Jules Crittenden, writing at the Boston Herald, has this to say. I’ve added some less than sanguine comments at the end:
When a company defrauds its customers, or delivers shoddy goods, the customers sooner or later are going to take their business elsewhere. But if that company has a virtual monopoly, and offers something its customers must have, they may have no choice but to keep taking it.
That’s when the customers, en masse, need to raise a stink. That’s when someone else with the resources needs to seriously consider whether the time is ripe to compete.
The Associated Press is embroiled in a scandal. Conservative bloggers, the new media watchdogs, lifted a rock at the AP.
Curt at Floppingaces, www.floppingaces2.blogspot.com, led the charge. He thought there was something strange about an AP report, and took a second look at it, then a third look. He and others blew the lid off it. The AP is making up war crimes. But the resulting stink in the blogosphere has barely wrinkled a nose in the mainstream press. The ethics-obsessed Poynter Institute seems to be oblivious to it.
It has to do with the AP’s Iraqi stringers and an oft-quoted Iraqi police captain named Jamil Hussein. Problem is, the Iraqi police say Capt. Hussein does not exist. The Iraqi police and U.S. military say an incident described in an AP report – Iraqi soldiers standing by as people were burned alive in a mosque – didn’t happen. Another AP-reported incident, U.S. soldiers shooting 11 civilians, also never happened, the military says.
When the AP was forced to acknowledge this situation, it did so in a story about a new Interior Ministry policy regarding false reports. The AP buried the fact that its own false report prompted this new policy.
The AP stands by its reporting.. The AP has cast “Capt. Jamil Hussein” simply as someone not authorized to speak, and AP Executive Editor Kathleen Carroll has sniffed morally: “Good reporting relies on more than government-approved sources.”
The AP has another Iraqi stringer problem. Photographer Bilal Hussein is in U.S. custody, and the AP has been clamoring indignantly for his release. AP reports have buried the U.S. explanation that Hussein is being held without charge because – quite aside from producing photos that showed him to be overly intimate with terrorists in Fallujah – he was in an al-Qaeda bomb factory, with an al-Qaeda bombmaker, with traces of explosives on his person when he was arrested.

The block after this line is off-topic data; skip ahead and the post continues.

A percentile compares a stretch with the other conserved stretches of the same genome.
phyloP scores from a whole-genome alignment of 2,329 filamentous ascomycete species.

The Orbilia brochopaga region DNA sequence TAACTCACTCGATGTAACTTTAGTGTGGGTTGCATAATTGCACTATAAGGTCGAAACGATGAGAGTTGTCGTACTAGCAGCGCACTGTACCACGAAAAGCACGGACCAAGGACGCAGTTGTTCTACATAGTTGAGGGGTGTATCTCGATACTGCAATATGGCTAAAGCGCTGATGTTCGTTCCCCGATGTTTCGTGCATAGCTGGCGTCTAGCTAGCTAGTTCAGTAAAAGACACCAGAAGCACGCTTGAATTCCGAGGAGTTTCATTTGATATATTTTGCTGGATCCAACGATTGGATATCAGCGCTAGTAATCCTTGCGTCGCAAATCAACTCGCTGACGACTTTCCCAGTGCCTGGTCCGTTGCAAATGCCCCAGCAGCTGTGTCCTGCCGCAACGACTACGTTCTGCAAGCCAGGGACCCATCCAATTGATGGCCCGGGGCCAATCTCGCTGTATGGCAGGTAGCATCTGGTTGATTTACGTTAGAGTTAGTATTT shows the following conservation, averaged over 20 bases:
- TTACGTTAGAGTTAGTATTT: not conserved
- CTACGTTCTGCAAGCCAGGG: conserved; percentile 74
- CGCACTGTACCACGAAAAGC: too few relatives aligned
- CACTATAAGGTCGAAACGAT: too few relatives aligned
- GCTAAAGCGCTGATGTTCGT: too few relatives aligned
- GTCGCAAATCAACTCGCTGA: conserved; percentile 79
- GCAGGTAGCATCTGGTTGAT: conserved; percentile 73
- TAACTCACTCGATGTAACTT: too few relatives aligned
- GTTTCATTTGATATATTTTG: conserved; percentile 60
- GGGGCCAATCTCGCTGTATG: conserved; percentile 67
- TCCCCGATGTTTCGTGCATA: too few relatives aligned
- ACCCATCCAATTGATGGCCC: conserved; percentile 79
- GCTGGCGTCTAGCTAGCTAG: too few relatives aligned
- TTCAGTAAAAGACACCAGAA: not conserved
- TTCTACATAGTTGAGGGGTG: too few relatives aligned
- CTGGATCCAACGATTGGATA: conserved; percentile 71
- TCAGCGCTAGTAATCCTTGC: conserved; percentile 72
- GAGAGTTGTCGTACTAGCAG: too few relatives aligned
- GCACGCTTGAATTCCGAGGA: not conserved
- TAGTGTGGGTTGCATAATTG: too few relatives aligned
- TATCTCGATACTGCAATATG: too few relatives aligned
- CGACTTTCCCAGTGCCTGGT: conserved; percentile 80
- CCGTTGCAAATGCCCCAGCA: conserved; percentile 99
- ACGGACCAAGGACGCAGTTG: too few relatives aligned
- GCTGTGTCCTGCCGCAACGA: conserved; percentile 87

The AP, of course, has been delivering unbalanced reports about U.S. national politics for some time, as when President Bush, whom AP reporters despise, is barely allowed to state his case on an issue before his critics are given twice as much space to pummel him. The AP, once a just-the-facts news delivery service, has lost its rudder. It has become a partisan, anti-American news agency that seeks to undercut a wartime president and American soldiers in the field. It is providing fraudulent, shoddy goods. It doesn’t even recognize it has a problem.
This is the point at which, another big American industry learned, people start buying Japanese. But as an American newspaper, if you want to provide your readers with affordable regional, national and international news, you have to deal with the AP.
If newspapers don’t have an alternative, readers do. It’s called the Internet. That’s why newspapers, if they don’t want to be dragged further into irrelevance and disrepute, have to tell The Associated Press they are dissatisfied with its product.
I agree with Crittenden that AP has an information monopoly and I agree with him that what’s happening is appalling. The only problem I have is with the “raising the stink” part. To the extent that AP has an information monopoly, to whom are we raising that stink? Sadly, conservative bloggers are entirely self-referential, and while we’re all complaining to each other, I get the feeling no one else is listening.
The fact that no one is listening matters because, while internet people are good at analyzing news, we still lack the resources to be on the ground and disseminate the facts. That’s where AP’s monopoly lies and I don’t see our astute analytical abilities upsetting that fact. Indeed, right now, outside of our intelligent, aware conservative echo chamber, the only one that is listening is AP itself, which is burying the story as fast as its monopoly can.
UPDATE: You can see an interviewwith Crittenden here, at Hot Air.